Less Than Jake with Four Year Strong, Direct Hit!, and Bearings – Live At The Phoenix Concert Theatre – February 21st, 2018 – Toronto, ON

I need to commend Less Than Jake. I’ve seen them six times now and not once where they the act on the bill I was most excited to see. Sure, I enjoy them as much as any fan of third-wave ska, but throughout the years, they’ve really managed to stay relevant in the underground scene by touring alongside a ton of other great bands. February 21st at The Phoenix was no exception, with Beardcore legends Four Year Strong performing Rise Or Die Trying in full, alongside punk rock up-and-comers Direct Hit! and Bearings, it was sure to be a hell of a night.


Bearings took the stage first. Although I wish the floor was a little less sparse in support of these almost-local Ottawa boys, that didn’t stop them from giving their all. They have a solid modern pop-punk sound, and I may have initially brushed them off as generic-sounding but I’ve also originally felt that way about every single modern pop-punk band that I love today. So hey, there’s already a ton potential for them to be your next week’s earworm.

Direct Hit!

Direct Hit!, much like Bearings, has always been a band whose name I keep hearing, but never bothered to check out. Based on how quickly this next band got the crowd fired up, I’m totally out of touch. The punk rock quartet was full of energy, and their high-speed, power chord-driven music was reminiscent of genre giants like Green Day, only with much grittier vocals. Proudly flying their “DIRECT HIT! FUCK YOU” banner, they mixed humour, attitude, and showmanship all within one packed, half hour set. They fed off the crowd’s energy so easily, and could have effortlessly been the headliners if they had the fanbase to back them up. Here’s to hoping they get there one day.

Four Year Strong

Four Year Strong hit the stage for the last show of their Rise Or Die Trying tenth (now eleventh) anniversary tour. They played the album in full, but not before warming the crowd up with a couple other songs first. It was all equally enjoyable to me, but there was a substantial increase in the crowd’s movement during the opening breakdown of “The Take Over” versus “What The Hell Is A Gigawatt?” and “Who Cares?” which they played beforehand. Although not my favourite Four Year Strong album, Rise Or Die Trying was a delight to hear in full. The band clearly enrolled in the “Fall Out Boy School Of Fitting Too Many Words And Melodies Into A Single Hook” before recording this album, and the vocal performance was a bit lacklustre if I’m being honest, but that didn’t phase the crowd. They happily tried to keep up with the band, chanting along to every chorus, and moshing along to every breakdown, myself included.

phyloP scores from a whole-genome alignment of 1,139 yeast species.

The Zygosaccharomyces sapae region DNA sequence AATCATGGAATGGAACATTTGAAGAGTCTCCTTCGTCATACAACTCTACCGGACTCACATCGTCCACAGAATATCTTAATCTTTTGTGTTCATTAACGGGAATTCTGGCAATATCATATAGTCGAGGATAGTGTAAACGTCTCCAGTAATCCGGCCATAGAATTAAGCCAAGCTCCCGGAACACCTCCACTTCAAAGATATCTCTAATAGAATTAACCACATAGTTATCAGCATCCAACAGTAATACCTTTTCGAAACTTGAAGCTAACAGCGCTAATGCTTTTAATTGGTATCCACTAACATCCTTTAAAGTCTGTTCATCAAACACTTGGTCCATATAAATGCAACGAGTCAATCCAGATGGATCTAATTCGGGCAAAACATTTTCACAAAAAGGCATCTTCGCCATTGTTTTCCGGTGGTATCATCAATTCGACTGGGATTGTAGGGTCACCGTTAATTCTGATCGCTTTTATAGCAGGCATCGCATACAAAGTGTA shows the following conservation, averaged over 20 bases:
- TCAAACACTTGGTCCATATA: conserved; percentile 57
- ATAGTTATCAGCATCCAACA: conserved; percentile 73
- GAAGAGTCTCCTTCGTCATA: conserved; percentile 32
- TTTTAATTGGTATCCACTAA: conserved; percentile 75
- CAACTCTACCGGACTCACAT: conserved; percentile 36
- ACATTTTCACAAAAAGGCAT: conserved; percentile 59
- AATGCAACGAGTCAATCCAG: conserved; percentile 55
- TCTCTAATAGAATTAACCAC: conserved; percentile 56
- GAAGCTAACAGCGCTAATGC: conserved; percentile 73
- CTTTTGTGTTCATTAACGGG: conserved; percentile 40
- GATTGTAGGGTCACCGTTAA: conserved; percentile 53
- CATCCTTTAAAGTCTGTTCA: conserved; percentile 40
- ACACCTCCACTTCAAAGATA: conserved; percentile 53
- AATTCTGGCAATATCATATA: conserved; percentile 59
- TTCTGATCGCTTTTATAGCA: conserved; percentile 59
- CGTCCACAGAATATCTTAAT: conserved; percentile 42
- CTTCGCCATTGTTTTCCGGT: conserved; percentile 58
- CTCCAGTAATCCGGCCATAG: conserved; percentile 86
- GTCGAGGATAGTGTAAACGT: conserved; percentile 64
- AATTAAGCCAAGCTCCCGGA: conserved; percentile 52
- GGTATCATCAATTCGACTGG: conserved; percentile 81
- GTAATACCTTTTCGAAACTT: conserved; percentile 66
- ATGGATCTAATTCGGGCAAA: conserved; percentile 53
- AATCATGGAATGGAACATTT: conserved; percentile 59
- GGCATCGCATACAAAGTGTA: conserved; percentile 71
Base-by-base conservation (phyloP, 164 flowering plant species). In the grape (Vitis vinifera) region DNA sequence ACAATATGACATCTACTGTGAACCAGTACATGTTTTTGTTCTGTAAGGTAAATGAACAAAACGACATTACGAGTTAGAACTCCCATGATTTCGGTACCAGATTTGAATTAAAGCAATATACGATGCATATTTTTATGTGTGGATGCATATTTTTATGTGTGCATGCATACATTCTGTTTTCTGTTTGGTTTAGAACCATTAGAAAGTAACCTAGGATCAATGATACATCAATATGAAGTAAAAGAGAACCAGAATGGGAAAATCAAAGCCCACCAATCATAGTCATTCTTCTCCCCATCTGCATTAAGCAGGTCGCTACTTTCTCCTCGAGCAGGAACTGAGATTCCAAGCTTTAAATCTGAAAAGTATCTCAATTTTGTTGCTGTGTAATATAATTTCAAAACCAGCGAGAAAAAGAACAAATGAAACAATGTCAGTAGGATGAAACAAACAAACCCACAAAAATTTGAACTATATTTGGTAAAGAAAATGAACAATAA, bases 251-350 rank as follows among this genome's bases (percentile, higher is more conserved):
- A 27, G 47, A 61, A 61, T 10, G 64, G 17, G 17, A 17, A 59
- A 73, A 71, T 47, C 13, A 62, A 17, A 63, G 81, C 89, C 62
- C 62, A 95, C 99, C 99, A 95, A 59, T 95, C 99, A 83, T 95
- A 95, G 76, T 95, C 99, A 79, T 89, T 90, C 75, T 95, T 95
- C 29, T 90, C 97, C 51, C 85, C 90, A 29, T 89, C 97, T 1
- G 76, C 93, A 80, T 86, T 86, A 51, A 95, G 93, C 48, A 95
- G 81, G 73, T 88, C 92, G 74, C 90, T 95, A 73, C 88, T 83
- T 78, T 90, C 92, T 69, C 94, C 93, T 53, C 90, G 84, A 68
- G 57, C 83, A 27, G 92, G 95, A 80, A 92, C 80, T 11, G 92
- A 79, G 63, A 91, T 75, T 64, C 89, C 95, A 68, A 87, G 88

Less Than Jake

I previously mentioned how much I respect Less Than Jake for always finding their way onto wicked tour and festival lineups. That’s a great thing, because their live show deserves to be seen by everyone. Despite the stigma surround the goofy ska genre, their shows are just good fun. On top of picking setlists that appeal to casuals and diehard fans alike, all members have got a great dynamic between them. They play off each other’s banter so naturally that there’s never a dull moment, even between songs. Less Than Jake makes a 70 minute set feel like two hours, and in the best kind of way. Co-frontmen Chris DeMakes and Roger Lima do an excellent job of making the crowd feel welcome, and incorporating them into the set. Throughout the show, they’ve invited four adults and two kids up on stage just to dance along to the next song in front of one thousand people. So, thank you, Less Than Jake, for helping the average Torontonian live out their fantasy of being your band’s Ben Carr.

Written by Mathieu Perrier
Photography by Gabby Rivera
*edited by Danielle Kenedy
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About Mathieu Perrier 121 Articles
A multi-instrumentalist, and aspiring producer, Mathieu Perrier lives for music. He’s a recent graduate of Centennial College’s Music Industry Arts & Performance program, and is currently juggling a number of jobs from different aspects of the music industry, hoping to solidify his place as a prominent figure in the Toronto scene. Despite having a broad and diverse taste, Mathieu thinks that for whatever reason, ska is the best genre of music out there. It seems no amount of logical reasoning can convince his stubborn ass otherwise.

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